10 apps to get you through school

Post by Liz M.

I was in The Coop the other day purchasing some spiffy new notebooks to get organized for class (that’s all it takes, right?), and as I stared at the multitude of academic planners, hemming and hawing over which one would do my homework for me help me do my homework in a timely fashion, I realized that I have not used a planner since Y2K wiped out my non-digital documentation records.

While that last part is not entirely factual, the method to my madness in the last decade has been various post-it-note schemes and, more recently, iCal alerts. Alas, it’s only week 3 and I’m behind in my readings (I’m not the only one, right?). So I turned to the Interwebs to help get me back on track.

The following is a list of mobile apps and online productivity tools to help us conquer our academic challenges this semester. And don’t forget to submit your own suggestions in the comments!


Wunderlist is a free, multi-platform productivity tool that allows you to organize and manage your tasks (big or small), share them with friends, and take them to the cloud. It’s available for Windows, Mac, iPhone, and iPad, and it was just rebuilt and relaunched for Android last week.


Ever have one of those days when you need to buckle down and focus and NOT check Facebook or Twitter for the millionth time? Freedom for Mac and Windows allows you to block out distractions anywhere from 15 minutes to 8 hours at a time by taking your computer offline and locking you away from the Internet. Tempted to cheat? Then you’ll need to reboot.

Notes Plus

While this may be exclusive to the iPad, it deserves a spot on the list. Not only can you use different fonts, colors, and backgrounds, but you can draw and write with your own fingers as opposed to typing. It’s tablet-productivity at its best.


It’s not a search engine, it’s a computational knowledge engine. It’s like a Magic 8 Ball that gives you a real answer, not links. Have you ever wanted to know the average snowfall in Boston? The population of France? Or the equation for gravity? WolframAlpha has the answer. Go ahead, try it on your computer, iPhone or Android.


I use this more than any other tool listed here. There’s not a paper, blog post, or project for which I have not consulted dictionary.com and thesaurus.com for clarification and reference. Few things are worse in academia than perpetuating the cycle of misused words. Plus, the apps for iOS and Android don’t need an Internet connection to search for words, and they’re a lot easier to carry around in your bag than 5-pound dictionaries.


You write a lot of papers over the course of a semester and even more over the course of your degree. What if there was an app that could cut your citation time down by hours? Let’s give credit where credit is due. QuickCite for iOS and Android turns the barcodes on the back of your books into bibliographies. Simply snap a photo and get the citation e-mailed to you instantly. According to this Fast Company article, it could save you 2 weeks on that physics dissertation.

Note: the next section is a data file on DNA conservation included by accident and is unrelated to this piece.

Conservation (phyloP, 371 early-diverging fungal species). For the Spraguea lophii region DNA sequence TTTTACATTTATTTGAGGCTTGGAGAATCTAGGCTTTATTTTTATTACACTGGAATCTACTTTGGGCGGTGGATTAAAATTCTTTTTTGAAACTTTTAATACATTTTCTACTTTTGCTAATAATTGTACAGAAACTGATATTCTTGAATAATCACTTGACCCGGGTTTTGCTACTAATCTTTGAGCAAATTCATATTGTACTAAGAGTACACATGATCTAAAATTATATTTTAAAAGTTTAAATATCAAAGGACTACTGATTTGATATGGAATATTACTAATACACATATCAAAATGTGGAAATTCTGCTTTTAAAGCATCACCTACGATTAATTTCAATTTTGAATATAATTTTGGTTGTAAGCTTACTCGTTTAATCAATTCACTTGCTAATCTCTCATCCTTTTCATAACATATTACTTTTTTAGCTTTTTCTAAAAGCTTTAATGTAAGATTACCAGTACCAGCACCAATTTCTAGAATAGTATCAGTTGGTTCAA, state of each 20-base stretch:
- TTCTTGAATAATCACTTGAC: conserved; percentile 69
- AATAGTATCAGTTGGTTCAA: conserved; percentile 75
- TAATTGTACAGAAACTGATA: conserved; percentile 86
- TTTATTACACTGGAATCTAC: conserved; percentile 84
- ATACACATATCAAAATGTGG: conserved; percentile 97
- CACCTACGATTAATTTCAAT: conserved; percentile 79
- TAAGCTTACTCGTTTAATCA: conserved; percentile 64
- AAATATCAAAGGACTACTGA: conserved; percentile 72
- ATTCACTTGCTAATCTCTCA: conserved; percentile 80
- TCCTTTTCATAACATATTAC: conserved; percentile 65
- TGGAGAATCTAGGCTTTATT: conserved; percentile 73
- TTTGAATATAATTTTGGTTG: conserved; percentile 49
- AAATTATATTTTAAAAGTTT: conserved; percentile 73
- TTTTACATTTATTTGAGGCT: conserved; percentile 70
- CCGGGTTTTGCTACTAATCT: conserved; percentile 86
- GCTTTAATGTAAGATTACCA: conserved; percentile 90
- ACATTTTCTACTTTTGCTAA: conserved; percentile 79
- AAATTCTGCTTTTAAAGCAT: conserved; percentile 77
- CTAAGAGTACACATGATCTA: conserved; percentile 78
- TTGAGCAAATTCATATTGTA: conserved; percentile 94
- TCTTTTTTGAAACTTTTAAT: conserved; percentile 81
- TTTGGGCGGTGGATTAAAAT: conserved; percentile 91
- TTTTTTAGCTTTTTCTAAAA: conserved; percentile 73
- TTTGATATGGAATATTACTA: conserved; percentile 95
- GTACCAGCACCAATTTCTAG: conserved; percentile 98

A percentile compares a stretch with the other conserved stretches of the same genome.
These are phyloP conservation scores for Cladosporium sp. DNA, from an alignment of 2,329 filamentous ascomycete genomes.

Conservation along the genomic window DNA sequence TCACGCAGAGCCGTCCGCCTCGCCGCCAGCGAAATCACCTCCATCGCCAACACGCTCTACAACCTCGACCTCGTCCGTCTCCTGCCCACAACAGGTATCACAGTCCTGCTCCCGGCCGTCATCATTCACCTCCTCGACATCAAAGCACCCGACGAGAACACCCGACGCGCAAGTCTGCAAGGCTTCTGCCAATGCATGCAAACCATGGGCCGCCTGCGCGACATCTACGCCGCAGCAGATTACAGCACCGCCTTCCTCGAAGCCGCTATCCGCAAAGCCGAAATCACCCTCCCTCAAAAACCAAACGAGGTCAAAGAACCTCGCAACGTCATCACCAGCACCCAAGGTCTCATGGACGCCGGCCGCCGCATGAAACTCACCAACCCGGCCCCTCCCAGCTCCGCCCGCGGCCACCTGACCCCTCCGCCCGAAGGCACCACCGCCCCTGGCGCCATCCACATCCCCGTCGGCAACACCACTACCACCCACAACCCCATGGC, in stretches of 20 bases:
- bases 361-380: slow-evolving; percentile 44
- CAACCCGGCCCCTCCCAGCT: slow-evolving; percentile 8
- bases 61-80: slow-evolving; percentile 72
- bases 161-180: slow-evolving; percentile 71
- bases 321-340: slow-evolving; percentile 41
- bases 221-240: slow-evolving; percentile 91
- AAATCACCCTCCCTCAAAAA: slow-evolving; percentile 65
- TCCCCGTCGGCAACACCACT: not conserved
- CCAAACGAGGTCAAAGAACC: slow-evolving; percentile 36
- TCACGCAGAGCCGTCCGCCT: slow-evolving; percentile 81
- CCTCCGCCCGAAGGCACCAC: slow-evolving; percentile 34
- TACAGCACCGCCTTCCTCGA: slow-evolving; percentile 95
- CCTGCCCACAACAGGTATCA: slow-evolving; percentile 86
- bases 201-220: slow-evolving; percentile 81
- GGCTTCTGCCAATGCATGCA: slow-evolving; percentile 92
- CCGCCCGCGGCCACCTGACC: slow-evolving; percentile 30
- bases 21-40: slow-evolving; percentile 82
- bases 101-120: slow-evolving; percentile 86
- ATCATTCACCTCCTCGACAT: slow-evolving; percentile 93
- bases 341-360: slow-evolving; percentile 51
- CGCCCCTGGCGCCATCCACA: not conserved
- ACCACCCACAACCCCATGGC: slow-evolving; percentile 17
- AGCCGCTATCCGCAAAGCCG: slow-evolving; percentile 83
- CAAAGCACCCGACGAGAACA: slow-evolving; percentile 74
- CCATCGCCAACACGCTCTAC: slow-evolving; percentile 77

Deluxe Moon

What is this doing here, you may ask? Deluxe Moon’s creators, Lifeware Solutions, claim that the moon strongly influences many aspects of our life. With the app, you can chart its phases, age, and your emotional well-being, among many other features. Who knows, maybe you’ll discover the moon cycle has something to do with your procrastination cycle? Regardless, it’s a neat (and free) educational app for iOS and Android.


You rush out of work to get to class on time, but there’s nowhere to park in Harvard Square. While this app won’t magically create parking spots, it will tell you which parking meters are open or about to be open with a minute-by-minute countdown. It even has a “driving mode” that updates your location via GPS. Just keep 2 hands on the wheel and 2 eyes on the road. Biking to campus? PrimoSpot even knows where to park your 2-wheeled whip, and it’s available for iOS and Android.


Long hours at work and school require caffeine. With 4 Starbucks shops in Harvard Square we’re certainly not wanting for cups of joe, but is there another app out there that rewards your purchase with a gold star? It’s like you’re back in second grade and you aced your spelling test. And unlike the pricey drinks, the apps for iOS and Android are free.


Yes, you have your iPod. But Pandora for iOS and Android is great for finding new artists or just mixing it up every once in a while. Plus, depending on your study spot of choice, you may need to block out the chatty Cathy next to you with some Mozart or Chopin.

Now is there an app that will get me to use all of these apps?

Legal jargon:

Please note that Harvard University Extension School does not endorse any of these applications or online resources. And it’s always best for you to human-check your work.

September 14, 2011. Tags: , , , , , , , . Hot topic, In the news, Technology. 1 comment.